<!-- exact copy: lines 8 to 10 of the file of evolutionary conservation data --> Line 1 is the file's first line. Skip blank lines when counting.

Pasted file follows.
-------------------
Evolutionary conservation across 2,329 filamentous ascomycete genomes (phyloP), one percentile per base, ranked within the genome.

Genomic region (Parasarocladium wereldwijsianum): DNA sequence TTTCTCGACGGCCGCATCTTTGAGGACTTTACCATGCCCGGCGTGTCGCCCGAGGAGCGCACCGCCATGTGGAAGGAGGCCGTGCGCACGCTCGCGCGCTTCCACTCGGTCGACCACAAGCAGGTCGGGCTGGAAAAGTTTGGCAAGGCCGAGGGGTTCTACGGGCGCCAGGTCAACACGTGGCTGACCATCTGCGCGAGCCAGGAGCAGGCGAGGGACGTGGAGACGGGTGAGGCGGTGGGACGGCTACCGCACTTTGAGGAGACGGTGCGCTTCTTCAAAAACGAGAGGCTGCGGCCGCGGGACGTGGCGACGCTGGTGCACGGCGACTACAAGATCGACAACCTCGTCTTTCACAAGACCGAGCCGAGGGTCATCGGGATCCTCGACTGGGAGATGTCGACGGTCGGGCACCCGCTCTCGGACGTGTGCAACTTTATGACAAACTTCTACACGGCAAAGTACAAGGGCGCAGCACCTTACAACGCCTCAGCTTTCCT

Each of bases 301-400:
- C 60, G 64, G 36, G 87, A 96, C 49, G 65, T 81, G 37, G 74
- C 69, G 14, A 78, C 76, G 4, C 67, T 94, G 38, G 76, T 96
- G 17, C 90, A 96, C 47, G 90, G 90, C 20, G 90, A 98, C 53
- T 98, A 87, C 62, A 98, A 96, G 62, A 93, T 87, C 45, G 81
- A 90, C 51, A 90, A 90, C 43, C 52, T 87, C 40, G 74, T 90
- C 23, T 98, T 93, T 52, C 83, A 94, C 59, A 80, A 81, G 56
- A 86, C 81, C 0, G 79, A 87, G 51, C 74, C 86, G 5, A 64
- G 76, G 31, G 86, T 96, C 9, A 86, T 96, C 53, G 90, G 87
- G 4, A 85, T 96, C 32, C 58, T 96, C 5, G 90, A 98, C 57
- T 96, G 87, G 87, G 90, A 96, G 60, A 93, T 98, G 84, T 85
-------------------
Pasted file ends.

- A 90, C 51, A 90, A 90, C 43, C 52, T 87, C 40, G 74, T 90
- C 23, T 98, T 93, T 52, C 83, A 94, C 59, A 80, A 81, G 56
- A 86, C 81, C 0, G 79, A 87, G 51, C 74, C 86, G 5, A 64